What’s Happening? Rerunning the Wirt-Rappaport Debate on the Recess Appointments Clause

Attorney General Wirt’s interpretation of the Recess Appointments Clause, under which the President may fill vacancies that “happen to exist” during the recess of the Senate, has been followed by the executive branch since Wirt issued his opinion in 1823. A few years ago, Professor Michael Rappaport challenged Wirt’s interpretation, arguing that it was so obviously inconsistent with the original meaning of the RAC that it should be rejected despite its long historical provenance. Rappaport contends that the RAC only applies to vacancies that actually “happen,” i.e., arise or occur, during the recess of the Senate. Vacancies that arise while the Senate is in session cannot be filled under the RAC, even if the offices remain vacant when the Senate recesses.

Everyone, including Wirt, acknowledges that Rappaport’s interpretation of the RAC represents the more natural reading of the text. Rappaport argues, in fact, that if the RAC is read to give the President the power to fill all vacancies that exist during a recess, the words “that may happen” in the RAC become mere surplusage. This textual argument also convinced Judge Barkett, who concluded that “the plain meaning of the [RAC] directly, expressly and unambiguously requires that before a vacancy can be filled through the recess appointment power, that vacancy must have occurred during a Senate recess.” Evans v. Stephens, 387 F.3d 1220, 1229 (11th Cir. 2004) (en banc) (Barkett, J., dissenting).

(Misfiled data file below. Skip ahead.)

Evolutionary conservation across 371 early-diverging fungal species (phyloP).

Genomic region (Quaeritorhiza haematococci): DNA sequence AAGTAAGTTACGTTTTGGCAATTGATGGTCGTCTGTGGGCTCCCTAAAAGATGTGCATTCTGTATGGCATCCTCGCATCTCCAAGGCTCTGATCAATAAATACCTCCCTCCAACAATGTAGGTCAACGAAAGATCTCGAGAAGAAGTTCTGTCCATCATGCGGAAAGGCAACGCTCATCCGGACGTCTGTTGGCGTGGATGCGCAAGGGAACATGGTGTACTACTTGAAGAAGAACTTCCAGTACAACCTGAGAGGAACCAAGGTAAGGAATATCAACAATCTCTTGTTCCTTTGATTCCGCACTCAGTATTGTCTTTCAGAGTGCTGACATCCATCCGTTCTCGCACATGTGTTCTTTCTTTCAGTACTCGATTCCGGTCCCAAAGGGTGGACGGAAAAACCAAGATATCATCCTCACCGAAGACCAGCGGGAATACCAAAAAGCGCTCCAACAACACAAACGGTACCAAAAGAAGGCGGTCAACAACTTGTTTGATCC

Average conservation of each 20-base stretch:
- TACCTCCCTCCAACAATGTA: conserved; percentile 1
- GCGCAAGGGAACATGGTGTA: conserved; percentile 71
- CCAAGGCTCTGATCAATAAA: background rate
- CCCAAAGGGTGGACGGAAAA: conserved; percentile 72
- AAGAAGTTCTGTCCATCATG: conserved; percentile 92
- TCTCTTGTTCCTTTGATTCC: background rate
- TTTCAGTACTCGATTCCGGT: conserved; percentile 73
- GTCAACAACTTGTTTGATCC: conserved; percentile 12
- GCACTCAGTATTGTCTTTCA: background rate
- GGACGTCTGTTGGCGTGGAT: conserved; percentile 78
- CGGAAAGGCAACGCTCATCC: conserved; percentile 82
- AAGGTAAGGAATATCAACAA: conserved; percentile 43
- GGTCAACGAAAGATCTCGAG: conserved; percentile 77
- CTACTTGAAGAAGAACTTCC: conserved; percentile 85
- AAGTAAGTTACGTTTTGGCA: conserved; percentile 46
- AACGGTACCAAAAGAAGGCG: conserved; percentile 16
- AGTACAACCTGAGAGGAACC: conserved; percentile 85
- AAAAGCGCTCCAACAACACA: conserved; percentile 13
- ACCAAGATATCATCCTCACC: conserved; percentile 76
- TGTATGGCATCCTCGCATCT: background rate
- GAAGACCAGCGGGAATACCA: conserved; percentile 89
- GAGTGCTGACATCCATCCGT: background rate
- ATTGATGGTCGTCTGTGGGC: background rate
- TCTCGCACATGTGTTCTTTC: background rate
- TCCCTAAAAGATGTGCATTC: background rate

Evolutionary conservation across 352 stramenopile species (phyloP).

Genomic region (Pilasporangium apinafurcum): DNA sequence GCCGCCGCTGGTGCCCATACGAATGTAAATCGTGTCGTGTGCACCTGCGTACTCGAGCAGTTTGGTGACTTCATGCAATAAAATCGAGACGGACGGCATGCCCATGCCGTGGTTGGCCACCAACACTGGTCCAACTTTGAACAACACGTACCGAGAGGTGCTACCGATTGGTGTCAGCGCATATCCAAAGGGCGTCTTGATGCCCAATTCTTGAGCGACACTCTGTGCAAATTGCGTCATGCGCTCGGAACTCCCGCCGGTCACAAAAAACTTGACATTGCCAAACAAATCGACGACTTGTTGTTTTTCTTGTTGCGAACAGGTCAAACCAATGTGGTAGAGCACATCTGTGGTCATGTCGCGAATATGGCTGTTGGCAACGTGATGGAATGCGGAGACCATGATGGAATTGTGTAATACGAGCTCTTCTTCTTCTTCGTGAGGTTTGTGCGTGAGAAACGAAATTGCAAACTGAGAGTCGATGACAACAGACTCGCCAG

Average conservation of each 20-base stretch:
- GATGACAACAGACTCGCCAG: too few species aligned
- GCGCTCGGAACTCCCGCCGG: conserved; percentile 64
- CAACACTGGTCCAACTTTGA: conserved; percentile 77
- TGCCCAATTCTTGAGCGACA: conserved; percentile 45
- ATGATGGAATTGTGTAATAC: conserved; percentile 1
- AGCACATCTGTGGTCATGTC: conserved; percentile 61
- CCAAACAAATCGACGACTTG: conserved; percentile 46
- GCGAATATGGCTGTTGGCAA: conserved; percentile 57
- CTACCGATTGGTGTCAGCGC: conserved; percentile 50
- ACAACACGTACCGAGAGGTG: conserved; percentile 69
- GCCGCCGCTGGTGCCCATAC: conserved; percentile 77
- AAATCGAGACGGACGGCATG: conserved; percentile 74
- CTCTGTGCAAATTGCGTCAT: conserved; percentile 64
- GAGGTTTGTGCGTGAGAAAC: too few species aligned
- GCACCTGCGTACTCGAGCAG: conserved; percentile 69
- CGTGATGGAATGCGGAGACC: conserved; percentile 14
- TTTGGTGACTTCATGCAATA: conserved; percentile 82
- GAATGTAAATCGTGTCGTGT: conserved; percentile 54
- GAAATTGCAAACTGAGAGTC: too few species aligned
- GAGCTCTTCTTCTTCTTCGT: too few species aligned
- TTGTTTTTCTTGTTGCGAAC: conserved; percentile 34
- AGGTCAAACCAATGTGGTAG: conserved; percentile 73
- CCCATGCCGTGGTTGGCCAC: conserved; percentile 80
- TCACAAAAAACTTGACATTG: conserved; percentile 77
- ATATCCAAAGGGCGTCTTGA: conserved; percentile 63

Yet while the Rappaport theory is strongly grounded in the text of the RAC, it faces more difficulty when measured against the three purposes of the Clause. With regard to the purpose of keeping important offices filled, it compares poorly with the Wirt interpretation. As Wirt fairly pointed out, there is a reasonable possibility that some vacancies will arise during the session of the Senate in circumstances where it would be difficult or impossible to fill them with advice and consent. Rappaport’s position would mean that those offices would remain unfilled until the Senate’s return.

Continue reading “What’s Happening? Rerunning the Wirt-Rappaport Debate on the Recess Appointments Clause”

Judge Jackson’s Non-decision on Recess Appointments

U.S. District Judge Amy Berman Jackson issued an opinion yesterday regarding a challenge to the validity of a rule promulgated by the National Labor Relations Board (NLRB) to require employers to post notices informing workers of their right to organize a union and conduct other activities under the National Labor Relations Act (NLRA). In its opinion on the merits, which can be found here, the court holds: